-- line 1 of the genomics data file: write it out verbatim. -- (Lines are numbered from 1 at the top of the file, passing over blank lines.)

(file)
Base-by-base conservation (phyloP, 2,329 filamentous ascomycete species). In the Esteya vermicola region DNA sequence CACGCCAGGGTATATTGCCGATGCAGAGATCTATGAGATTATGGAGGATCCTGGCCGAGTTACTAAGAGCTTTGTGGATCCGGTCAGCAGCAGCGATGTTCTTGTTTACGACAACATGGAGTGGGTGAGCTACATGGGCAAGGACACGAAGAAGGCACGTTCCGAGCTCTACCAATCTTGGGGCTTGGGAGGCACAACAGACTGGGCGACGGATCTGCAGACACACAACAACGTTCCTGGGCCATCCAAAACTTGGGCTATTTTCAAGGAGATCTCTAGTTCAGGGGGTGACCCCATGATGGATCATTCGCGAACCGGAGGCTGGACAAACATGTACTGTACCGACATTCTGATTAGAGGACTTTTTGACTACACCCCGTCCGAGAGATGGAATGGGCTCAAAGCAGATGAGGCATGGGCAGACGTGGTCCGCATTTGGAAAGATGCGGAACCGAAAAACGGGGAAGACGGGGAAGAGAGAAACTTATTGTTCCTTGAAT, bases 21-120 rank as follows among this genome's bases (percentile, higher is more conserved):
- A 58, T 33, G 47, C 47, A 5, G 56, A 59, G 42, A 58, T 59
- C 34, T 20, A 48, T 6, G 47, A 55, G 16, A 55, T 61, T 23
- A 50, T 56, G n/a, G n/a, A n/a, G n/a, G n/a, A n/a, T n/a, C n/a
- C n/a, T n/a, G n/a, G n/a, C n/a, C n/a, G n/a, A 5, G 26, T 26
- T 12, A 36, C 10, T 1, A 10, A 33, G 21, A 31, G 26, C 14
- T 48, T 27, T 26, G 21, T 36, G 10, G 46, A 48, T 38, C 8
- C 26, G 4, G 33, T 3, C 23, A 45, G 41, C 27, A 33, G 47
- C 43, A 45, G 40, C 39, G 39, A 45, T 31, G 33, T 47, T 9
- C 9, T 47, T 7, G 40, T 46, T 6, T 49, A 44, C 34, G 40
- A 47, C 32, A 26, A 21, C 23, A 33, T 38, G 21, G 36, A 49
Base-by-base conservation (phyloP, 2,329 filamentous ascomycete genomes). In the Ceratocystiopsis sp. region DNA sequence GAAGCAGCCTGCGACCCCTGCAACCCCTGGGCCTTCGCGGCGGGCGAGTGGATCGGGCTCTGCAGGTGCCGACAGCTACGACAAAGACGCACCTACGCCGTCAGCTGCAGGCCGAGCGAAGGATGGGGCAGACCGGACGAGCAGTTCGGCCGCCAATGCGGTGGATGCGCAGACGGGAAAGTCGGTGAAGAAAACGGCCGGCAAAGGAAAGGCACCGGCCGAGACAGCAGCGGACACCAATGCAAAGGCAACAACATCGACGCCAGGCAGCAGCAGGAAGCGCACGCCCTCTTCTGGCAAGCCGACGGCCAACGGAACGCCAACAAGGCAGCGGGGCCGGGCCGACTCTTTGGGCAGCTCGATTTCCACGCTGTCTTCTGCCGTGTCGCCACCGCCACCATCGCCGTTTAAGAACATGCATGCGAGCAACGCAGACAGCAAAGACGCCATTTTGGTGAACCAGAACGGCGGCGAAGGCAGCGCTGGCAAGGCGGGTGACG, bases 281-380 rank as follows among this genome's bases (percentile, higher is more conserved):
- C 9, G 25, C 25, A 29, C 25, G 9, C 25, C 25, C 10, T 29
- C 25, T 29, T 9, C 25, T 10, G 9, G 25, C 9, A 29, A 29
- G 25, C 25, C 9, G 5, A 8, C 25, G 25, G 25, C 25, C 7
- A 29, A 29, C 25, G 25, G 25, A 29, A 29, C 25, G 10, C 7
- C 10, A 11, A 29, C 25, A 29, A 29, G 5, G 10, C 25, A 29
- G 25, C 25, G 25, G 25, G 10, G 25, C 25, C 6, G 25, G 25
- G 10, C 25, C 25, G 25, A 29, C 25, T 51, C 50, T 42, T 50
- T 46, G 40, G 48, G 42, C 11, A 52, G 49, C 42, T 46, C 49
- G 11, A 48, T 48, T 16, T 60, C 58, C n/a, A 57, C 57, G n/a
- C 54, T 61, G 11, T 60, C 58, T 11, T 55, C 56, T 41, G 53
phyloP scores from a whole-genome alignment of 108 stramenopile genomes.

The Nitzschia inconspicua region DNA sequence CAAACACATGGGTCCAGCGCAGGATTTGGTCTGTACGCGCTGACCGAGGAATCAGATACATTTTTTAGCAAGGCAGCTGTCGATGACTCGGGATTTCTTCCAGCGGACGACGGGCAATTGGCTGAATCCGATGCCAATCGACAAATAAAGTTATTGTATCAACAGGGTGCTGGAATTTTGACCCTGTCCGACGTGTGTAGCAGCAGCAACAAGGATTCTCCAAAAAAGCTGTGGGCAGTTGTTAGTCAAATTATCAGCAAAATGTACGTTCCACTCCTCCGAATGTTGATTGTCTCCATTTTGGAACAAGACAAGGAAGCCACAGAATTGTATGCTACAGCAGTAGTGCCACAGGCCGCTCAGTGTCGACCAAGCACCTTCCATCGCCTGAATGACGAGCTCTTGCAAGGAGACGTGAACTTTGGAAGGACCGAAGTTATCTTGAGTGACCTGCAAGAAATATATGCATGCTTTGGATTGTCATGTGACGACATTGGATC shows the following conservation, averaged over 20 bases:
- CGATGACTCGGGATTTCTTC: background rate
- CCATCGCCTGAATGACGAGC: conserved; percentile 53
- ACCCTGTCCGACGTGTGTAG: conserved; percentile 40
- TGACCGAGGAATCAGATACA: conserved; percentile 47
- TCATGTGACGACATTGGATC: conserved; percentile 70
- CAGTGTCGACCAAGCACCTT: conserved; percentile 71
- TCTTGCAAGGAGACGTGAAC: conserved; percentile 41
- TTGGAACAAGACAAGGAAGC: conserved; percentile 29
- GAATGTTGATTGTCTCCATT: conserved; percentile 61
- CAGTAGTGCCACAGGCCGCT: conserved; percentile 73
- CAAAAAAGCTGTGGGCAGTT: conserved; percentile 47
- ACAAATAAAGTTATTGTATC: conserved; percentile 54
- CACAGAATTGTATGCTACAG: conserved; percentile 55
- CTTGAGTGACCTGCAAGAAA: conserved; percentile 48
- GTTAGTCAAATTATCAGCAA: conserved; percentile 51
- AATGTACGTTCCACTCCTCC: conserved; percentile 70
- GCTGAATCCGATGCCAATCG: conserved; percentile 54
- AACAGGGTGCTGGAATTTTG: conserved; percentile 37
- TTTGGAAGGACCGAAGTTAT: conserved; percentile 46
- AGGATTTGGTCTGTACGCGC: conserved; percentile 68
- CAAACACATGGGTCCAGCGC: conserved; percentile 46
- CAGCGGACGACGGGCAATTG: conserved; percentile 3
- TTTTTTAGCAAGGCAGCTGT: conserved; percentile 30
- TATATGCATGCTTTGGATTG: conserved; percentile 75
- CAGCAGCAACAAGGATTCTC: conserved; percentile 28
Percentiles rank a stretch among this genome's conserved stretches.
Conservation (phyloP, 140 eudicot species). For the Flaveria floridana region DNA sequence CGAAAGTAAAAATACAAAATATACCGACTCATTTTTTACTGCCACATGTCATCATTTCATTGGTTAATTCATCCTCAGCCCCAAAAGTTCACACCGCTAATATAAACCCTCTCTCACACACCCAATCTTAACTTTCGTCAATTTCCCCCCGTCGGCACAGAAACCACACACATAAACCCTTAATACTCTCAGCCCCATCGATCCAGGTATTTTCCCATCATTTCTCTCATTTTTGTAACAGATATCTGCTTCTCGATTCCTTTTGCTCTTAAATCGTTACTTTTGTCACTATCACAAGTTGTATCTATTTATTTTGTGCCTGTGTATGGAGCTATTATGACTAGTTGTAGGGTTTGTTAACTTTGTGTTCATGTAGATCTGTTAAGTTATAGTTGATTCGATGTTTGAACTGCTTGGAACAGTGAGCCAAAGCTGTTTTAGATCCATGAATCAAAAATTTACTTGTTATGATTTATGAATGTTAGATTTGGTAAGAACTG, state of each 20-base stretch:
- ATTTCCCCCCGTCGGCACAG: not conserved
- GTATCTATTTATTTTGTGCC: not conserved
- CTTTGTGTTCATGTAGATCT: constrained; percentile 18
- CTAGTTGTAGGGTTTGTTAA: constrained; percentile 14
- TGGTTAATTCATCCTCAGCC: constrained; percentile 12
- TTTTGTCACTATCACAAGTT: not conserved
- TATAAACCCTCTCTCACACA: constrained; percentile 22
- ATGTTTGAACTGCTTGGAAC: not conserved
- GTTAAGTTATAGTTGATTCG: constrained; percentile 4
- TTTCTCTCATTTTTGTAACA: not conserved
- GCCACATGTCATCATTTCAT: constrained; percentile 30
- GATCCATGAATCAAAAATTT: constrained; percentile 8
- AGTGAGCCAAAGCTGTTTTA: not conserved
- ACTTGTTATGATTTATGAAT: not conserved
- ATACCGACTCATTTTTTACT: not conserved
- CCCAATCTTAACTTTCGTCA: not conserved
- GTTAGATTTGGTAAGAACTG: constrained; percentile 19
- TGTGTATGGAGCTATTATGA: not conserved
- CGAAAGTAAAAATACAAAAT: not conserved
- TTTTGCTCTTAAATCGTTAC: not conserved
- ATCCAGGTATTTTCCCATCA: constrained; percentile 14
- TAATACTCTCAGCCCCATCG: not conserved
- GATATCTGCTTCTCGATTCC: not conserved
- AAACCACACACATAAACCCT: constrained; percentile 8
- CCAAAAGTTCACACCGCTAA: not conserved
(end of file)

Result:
Base-by-base conservation (phyloP, 2,329 filamentous ascomycete species). In the Esteya vermicola region DNA sequence CACGCCAGGGTATATTGCCGATGCAGAGATCTATGAGATTATGGAGGATCCTGGCCGAGTTACTAAGAGCTTTGTGGATCCGGTCAGCAGCAGCGATGTTCTTGTTTACGACAACATGGAGTGGGTGAGCTACATGGGCAAGGACACGAAGAAGGCACGTTCCGAGCTCTACCAATCTTGGGGCTTGGGAGGCACAACAGACTGGGCGACGGATCTGCAGACACACAACAACGTTCCTGGGCCATCCAAAACTTGGGCTATTTTCAAGGAGATCTCTAGTTCAGGGGGTGACCCCATGATGGATCATTCGCGAACCGGAGGCTGGACAAACATGTACTGTACCGACATTCTGATTAGAGGACTTTTTGACTACACCCCGTCCGAGAGATGGAATGGGCTCAAAGCAGATGAGGCATGGGCAGACGTGGTCCGCATTTGGAAAGATGCGGAACCGAAAAACGGGGAAGACGGGGAAGAGAGAAACTTATTGTTCCTTGAAT, bases 21-120 rank as follows among this genome's bases (percentile, higher is more conserved):